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" For I have sworn thee fair and thought thee bright, Who art as black as hell, as dark as night. "
Supplement to the Edition of Shakespeare's Plays Published in 1778 - Page 699
by William Shakespeare - 1780
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Death, Desire and Loss in Western Culture

Jonathan Dollimore - Philosophy - 2001 - 384 pages
...thoughts and my discourse as madmen's are, At random from the truth, vainly expressed: For I have sworn thee fair, and thought thee bright, Who art as black as hell, as dark as night. Here the desire of the poet is so mutable it becomes completely 103 impossible; his is a longing whose...
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Shakespeare's Poems

Stephen Orgel - Drama - 1999 - 364 pages
...thoughts and my discourse as madman's are, / At random from the truth vainly express'd: / For I have sworn thee fair, and thought thee bright, / Who art as black as hell, as dark as night" (147). Correspondingly, because no longer something visual, because no longer the iconic likeness or...
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Tied Up In Tinsel

Ngaio Marsh - Fiction - 1999 - 288 pages
...from his favourite author that, in however cockeyed a fashion, could be said to refer to his job. As: "O me! what eyes hath Love put in my head / which have no correspondence with true sight" And: "Mad slanderers by mad ears believed he." And : "Hence, thou suborn'd...
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Shakespeare's Sonnets: Critical Essays

James Schiffer - Literary Criticism - 2000 - 474 pages
...disease, Feeding on that which doth preserve the ill, Th'uncertain sickly appetite to please. (147.1-4) O me! what eyes hath love put in my head, Which have no correspondence with true sight! Or if they have, where is my judgment fled, That censures falsely what...
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Bodies and Selves in Early Modern England: Physiology and Inwardness in ...

Michael C. Schoenfeldt - Literary Criticism - 1999 - 203 pages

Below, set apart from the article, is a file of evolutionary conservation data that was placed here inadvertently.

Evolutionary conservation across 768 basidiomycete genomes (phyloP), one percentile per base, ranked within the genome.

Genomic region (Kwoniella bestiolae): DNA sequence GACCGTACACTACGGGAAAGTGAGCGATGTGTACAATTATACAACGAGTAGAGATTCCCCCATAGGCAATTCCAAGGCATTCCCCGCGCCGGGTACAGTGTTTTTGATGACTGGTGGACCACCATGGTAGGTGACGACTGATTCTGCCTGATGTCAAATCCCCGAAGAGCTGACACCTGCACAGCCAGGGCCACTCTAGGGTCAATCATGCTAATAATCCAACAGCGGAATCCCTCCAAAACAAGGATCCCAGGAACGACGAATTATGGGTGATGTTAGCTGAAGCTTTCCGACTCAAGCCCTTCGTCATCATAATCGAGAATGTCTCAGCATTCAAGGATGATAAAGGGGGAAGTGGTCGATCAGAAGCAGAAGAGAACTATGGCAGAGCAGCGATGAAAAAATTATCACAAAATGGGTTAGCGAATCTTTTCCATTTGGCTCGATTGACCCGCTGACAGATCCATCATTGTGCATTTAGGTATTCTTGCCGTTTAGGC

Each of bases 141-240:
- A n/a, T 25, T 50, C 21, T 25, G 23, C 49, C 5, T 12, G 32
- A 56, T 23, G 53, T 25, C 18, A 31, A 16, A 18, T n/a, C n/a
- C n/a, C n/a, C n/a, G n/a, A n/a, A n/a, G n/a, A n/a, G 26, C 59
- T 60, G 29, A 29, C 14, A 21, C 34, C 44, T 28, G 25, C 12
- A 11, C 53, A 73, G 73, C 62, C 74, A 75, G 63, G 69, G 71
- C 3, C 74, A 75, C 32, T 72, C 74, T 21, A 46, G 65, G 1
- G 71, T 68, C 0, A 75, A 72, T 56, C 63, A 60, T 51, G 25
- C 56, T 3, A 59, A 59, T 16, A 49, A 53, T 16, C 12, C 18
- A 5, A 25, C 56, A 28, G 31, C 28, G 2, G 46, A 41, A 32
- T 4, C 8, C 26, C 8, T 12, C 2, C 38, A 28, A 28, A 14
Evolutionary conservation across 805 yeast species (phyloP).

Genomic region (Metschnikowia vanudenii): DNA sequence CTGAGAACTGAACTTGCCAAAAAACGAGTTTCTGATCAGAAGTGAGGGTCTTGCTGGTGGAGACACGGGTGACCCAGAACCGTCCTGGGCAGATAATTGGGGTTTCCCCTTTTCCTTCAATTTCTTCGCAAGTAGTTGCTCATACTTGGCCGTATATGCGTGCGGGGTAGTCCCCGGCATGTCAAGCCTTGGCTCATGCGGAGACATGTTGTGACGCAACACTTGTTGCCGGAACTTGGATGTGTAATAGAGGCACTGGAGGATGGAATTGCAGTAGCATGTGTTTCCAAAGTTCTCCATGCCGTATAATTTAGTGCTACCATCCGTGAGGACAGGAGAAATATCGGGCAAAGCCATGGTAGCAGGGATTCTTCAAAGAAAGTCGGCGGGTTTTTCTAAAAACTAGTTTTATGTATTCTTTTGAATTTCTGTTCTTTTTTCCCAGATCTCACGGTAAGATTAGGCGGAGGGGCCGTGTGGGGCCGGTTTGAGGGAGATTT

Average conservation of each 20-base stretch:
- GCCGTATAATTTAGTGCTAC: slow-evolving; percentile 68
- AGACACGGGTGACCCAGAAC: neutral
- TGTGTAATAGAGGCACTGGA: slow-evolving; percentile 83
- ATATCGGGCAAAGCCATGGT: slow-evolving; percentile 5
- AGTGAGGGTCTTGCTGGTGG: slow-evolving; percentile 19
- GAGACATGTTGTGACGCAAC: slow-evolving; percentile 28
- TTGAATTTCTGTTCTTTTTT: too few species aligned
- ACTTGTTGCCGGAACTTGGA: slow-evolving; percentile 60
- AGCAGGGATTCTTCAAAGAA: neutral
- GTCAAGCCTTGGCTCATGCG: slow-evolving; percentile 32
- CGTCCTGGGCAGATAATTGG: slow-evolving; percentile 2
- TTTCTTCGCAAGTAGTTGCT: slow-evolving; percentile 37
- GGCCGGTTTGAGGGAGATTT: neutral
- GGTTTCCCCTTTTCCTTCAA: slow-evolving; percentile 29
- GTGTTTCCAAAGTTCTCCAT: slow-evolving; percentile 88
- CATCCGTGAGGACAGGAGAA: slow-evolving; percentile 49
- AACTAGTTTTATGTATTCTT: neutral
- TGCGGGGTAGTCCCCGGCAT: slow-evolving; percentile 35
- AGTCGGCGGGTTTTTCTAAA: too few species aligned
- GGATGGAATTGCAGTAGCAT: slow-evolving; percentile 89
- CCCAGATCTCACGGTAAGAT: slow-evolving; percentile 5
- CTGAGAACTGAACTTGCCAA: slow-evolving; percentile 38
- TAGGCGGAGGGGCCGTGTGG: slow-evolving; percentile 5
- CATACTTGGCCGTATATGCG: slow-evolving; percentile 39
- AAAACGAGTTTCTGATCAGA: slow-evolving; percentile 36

...maddeningly divided sensibility that his unregulated desire produces: "For I have sworne thee faire, and thought thee bright, / Who art as black as hell, as dark as night."12 He is like the speaker of the final two sonnets ( 1 53 and 1 54), poems which employ the...
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Shakespeare's Sonnets: Critical Essays

James Schiffer - Literary Criticism - 2000 - 474 pages
...paean to her beauty, the speaker concludes darkly that "Desire is death / . . . / For I have sworn thee fair, and thought thee bright, / Who art as black as hell, as grim as night" (147.8, 13-14; emphasis added). In Joel Fineman's terms, the "closing" of the young...
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Sycotic Shame

Farokh J. Master - Homeopathy - 2000 - 142 pages
...thoughts and my discourse as madmen's are At random from the truth vainly expressed. For I have sworn thee fair, and thought thee bright, Who art as black as hell, as dark as night. 44 My symptoms came down like rain : insomnia, bizarre behaviour, uncovering, hypergraphia. paranoia,...
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Sonetti

William Shakespeare - Poetry - 1992 - 212 pages
...have sworn thee fair, and thought thee bright, Who art as blacl^ as hell, as darf( as night. CXLVll I O me! what eyes hath love put in my head, Which have no correspondence with true sight, Or if they have, where is my judgment fled, That censures falsely what...
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Being Consciousness Bliss: A Seeker's Guide

Astrid Fitzgerald - Religion - 2002 - 383 pages
...thoughts and my discourse as madmen's are, At random from the truth vainly express'd; For I have sworn thee fair, and thought thee bright, Who art as black as hell, as dark as night. William Shakespeare Depart from the oblivion which fills you with darkness.... Wisdom calls you,...
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The Mutual Flame: On Shakespeare's Sonnets and The Phoenix and the Turtle

G. Wilson Knight - Literary Collections - 2002 - 233 pages
...thoughts and my discourse as madmen's are, At random from the truth vainly express'dj For I have sworn thee fair and thought thee bright, Who art as black as hell, as dark as night. (147) There is nothing like this said with reference to the Fair Youth. Where such torment is there...
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